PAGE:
Lamb Street Refugee -- a tribute by JP Merzetti
March 29, 2007
Lamb Street Refugee – a tribute. JP Merzetti
I am a man haunted by a song. It is not just that I know the writer of it, a little bit, that causes this reaction (although we are good and even strange friends, sometimes)
But when I listen to this song, I first need to bow a little, in reverence and humility.
Then it is, afterward, I need to speak.
For this song reaches down into the soul of a man, and hauls back up the loneliest longing for the beauty of its truth. A truth that makes me weep, and only then is there ever any healing. Which is the point. Imagine just a song – doing that?
Just a song.
There is a thing a songwriter does, when having the most private conversation with himself, that invites the listener into his most private space, and if visited reverently and respectfully enough, to get the real message.
There is no point to quote the lyrics here. Just listen to them – you’ll know exactly what I mean.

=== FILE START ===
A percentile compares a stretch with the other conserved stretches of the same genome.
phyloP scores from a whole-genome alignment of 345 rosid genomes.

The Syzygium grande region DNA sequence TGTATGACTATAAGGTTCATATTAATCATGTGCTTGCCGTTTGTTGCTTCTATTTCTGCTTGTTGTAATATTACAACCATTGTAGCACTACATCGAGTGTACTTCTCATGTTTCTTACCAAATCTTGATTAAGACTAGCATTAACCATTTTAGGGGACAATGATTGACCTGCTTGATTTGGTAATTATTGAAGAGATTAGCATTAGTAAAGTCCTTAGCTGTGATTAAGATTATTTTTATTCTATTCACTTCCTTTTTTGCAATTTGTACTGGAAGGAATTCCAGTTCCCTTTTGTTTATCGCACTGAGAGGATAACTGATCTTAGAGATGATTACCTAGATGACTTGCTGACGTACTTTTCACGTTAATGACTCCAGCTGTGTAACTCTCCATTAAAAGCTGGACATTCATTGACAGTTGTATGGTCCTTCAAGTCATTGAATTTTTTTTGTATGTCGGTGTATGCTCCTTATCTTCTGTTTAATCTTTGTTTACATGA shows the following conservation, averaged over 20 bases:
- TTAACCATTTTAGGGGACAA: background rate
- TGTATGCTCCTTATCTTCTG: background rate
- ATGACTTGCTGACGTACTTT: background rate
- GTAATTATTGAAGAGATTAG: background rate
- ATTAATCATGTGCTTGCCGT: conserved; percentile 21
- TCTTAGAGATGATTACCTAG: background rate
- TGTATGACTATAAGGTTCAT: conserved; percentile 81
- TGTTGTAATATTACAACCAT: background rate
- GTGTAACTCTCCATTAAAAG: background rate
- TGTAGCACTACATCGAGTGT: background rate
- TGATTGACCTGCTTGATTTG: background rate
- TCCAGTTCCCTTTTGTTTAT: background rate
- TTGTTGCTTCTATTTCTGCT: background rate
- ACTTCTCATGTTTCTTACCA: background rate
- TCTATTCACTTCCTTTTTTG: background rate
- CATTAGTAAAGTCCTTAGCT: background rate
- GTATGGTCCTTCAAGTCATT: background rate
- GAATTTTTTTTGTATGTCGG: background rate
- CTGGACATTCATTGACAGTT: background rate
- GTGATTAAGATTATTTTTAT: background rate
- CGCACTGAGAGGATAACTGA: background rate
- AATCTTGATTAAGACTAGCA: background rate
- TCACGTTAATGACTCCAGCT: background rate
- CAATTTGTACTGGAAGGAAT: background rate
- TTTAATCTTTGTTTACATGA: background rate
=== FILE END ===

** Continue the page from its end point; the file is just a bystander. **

And when you hear it – you’ll know how entirely human is the hunger those words wake up. Just imagine, for instance – wishing with all your heart to save the world, and then discovering one day that it saved you.
Because it is entirely that surrender, that is the magic of this song.
I am a man haunted by a song. Once heard, never forgotten. I want to hear it constantly. I hold myself back to small increments – too much of a good thing can dilute the value
(a thing my father taught me, long ago.)
I know rather well how to hold a lyric beneath the microscope, and watch it writhe and wriggle and squirm helplessly, beneath the scrutiny. (The writer of this song knows a little bit about that pastime of mine.) And I wish to report – the damned thing bit me back! – for my insolence.
A word of warning is in order. It has some power…
Once, long ago, I copied out the lyrics to a song of Woody Guthrie’s – a fine bit of nonsense about the audacity of a man to realize, and then to decide upon the necessity of the land - knowing it belongs to the people, and not to any other collective or individual enterprise.
While reading those words, I was moved to give a simple thing back for their beauty.
I wrote at the bottom of the page, thanks Woody. I figured somehow, some way, somewhere, he would hear it.
Well my friend – I know damned well you can hear me!